The prime goal of any renovation is to increase the value of your equity, even in a flat market. The latest CoreLogic RP Data show that the property boom in key markets like Sydney and Melbourne are slowing down (as at 1 February 2016), so the goal for anyone investing in real estate at the moment is to increase capital growth. Once the bank re-values your newly renovated property, the paper profits that come from a renovation can be used to help fund any negative cash flow. In the same vein, undertaking considered renovations will prevent maintenance in the future, giving you years of hassle-free, annuity income.
If the renovations are carried out for the right budget and without over-capitalising, you can make tens of thousands of dollars in equity in the first year alone. It can be as simple as new paint and new carpet, or it can be as complex as a complete restoration, with an extra story, new kitchen or bathrooms.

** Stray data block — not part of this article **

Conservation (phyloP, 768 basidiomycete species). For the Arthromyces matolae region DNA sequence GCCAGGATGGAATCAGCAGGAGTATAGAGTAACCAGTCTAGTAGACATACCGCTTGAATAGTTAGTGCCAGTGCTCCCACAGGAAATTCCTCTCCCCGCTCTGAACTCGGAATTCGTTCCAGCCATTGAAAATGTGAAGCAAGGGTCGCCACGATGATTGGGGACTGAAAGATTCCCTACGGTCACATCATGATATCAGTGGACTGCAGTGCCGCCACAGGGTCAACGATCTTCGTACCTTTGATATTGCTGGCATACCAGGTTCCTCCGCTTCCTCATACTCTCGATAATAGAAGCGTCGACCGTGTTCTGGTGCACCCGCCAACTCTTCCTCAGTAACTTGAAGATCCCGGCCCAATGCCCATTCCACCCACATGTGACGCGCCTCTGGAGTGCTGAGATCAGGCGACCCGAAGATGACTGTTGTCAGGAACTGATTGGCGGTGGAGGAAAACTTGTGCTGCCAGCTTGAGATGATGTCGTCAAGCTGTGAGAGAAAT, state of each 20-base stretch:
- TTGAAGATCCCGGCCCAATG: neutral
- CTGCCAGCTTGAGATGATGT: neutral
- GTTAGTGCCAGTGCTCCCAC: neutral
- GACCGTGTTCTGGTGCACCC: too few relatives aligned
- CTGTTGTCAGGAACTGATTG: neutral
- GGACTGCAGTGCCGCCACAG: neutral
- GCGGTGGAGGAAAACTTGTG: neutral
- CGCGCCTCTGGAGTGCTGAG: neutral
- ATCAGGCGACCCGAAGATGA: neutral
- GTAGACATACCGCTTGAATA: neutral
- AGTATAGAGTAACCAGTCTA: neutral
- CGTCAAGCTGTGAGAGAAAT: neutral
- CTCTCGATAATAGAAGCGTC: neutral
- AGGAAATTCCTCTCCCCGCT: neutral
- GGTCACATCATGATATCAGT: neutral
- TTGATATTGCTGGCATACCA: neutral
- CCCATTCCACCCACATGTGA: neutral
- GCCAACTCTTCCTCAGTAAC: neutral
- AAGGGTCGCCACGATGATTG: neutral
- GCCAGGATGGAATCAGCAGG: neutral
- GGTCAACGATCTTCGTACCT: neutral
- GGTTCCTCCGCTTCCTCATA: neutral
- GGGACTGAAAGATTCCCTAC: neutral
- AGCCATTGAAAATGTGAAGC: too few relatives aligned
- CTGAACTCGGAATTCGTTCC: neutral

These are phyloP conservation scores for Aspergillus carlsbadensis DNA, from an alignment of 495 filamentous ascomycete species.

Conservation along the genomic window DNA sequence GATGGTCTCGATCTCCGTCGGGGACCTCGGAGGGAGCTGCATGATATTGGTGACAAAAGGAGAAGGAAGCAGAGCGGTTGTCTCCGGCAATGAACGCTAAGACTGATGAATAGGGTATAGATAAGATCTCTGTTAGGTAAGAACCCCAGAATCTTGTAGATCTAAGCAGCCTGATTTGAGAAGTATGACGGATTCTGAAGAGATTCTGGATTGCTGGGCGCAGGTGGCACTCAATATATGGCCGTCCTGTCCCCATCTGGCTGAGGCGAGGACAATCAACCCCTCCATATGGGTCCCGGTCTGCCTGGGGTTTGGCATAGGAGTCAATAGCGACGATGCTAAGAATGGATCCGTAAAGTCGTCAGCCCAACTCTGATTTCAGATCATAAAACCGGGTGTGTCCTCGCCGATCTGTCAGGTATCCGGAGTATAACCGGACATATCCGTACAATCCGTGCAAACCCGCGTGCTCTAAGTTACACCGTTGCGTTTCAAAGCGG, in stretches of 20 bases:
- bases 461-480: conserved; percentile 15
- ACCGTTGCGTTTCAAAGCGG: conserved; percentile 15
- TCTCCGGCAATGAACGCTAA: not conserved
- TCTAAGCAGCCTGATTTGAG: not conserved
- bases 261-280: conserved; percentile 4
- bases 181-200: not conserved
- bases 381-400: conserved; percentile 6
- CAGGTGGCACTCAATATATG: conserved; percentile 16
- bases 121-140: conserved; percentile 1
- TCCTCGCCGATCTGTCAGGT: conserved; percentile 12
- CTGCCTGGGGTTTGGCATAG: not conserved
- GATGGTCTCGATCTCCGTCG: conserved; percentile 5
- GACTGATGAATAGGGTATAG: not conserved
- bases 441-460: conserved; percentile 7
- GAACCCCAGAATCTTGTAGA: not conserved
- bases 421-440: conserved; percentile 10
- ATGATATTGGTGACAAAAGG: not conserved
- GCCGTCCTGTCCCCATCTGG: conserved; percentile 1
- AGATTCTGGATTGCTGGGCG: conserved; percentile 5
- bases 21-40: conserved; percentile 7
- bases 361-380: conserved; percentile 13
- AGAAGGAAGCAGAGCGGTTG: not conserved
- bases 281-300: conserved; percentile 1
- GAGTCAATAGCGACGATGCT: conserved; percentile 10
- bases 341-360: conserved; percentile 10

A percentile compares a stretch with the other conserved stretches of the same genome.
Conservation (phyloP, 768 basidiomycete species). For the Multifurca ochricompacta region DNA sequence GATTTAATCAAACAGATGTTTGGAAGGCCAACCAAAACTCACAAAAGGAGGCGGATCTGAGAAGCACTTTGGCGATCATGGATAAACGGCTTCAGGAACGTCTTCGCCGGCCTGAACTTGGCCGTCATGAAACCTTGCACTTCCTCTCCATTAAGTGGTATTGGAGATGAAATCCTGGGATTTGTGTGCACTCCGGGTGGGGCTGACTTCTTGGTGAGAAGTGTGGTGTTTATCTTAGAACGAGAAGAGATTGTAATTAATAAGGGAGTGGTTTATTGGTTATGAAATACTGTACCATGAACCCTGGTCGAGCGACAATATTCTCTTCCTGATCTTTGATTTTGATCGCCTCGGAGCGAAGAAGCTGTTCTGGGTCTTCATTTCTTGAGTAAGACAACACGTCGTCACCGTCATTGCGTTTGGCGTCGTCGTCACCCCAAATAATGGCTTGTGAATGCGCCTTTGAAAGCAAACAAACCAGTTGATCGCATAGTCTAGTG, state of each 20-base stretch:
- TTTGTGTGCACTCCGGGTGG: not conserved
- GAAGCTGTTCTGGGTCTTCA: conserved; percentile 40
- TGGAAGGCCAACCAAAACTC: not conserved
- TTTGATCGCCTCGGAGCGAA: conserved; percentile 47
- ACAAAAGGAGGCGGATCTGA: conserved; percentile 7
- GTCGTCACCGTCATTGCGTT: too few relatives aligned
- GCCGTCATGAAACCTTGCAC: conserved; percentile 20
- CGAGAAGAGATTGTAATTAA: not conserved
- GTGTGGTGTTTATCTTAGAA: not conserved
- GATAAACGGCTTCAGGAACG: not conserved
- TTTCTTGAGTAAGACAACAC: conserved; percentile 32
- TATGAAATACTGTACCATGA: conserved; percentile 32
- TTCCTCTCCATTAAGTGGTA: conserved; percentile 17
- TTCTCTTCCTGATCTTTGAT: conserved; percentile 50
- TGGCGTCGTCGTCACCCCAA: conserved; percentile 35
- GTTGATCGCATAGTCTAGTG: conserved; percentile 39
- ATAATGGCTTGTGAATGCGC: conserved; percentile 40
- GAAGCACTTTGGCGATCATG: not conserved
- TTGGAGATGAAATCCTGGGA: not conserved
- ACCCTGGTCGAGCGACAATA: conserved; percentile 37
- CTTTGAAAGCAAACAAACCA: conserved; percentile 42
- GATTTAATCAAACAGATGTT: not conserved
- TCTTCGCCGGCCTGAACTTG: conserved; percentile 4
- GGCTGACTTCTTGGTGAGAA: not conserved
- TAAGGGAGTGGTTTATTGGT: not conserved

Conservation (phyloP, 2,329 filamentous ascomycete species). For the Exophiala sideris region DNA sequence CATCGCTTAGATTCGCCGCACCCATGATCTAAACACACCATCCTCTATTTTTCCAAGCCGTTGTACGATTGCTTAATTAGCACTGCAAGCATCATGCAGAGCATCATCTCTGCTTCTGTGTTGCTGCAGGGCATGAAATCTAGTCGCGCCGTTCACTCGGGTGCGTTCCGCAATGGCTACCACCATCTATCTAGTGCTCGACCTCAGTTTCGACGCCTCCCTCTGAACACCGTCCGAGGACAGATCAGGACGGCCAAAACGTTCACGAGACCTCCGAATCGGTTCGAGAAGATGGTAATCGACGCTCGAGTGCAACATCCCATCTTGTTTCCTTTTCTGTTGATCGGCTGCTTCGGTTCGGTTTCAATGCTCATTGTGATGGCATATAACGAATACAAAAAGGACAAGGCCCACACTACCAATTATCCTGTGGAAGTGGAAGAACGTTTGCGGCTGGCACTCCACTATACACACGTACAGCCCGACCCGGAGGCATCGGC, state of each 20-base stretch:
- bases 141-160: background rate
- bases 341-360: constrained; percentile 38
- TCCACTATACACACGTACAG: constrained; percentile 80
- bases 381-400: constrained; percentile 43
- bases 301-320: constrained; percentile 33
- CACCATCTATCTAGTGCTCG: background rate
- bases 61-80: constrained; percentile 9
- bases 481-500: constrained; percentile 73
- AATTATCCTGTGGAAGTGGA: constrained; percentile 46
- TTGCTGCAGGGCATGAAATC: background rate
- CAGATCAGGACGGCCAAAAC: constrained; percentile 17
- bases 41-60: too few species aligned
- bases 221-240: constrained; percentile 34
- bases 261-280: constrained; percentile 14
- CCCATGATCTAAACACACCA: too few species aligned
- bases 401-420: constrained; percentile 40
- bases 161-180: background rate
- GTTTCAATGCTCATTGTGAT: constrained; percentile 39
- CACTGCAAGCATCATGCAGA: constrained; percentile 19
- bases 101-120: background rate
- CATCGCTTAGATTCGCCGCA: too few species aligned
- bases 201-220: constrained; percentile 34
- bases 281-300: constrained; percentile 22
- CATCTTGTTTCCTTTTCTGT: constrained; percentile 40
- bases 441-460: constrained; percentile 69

However, just because you can afford to renovate doesn’t make it the right decision. Renovations, particularly complete restorations, are a big undertaking. Living in a house under construction takes its toll, as do the costs of various materials, tradespeople and council approval.
In summary, consider the following pros and cons before committing your time and money:
|Can increase resale value if done well||Spend too much money and you won’t get a positive return on your investment |
(ie. you’ll lose money!)
|Delivers the home you’ve always dreamed of||You have to move out of home while works are being completed, or live in dust!|
|Minimises maintenance cost over time|
|Avoids the cost of relocating because you’ve outgrown your property (or just got sick of it)|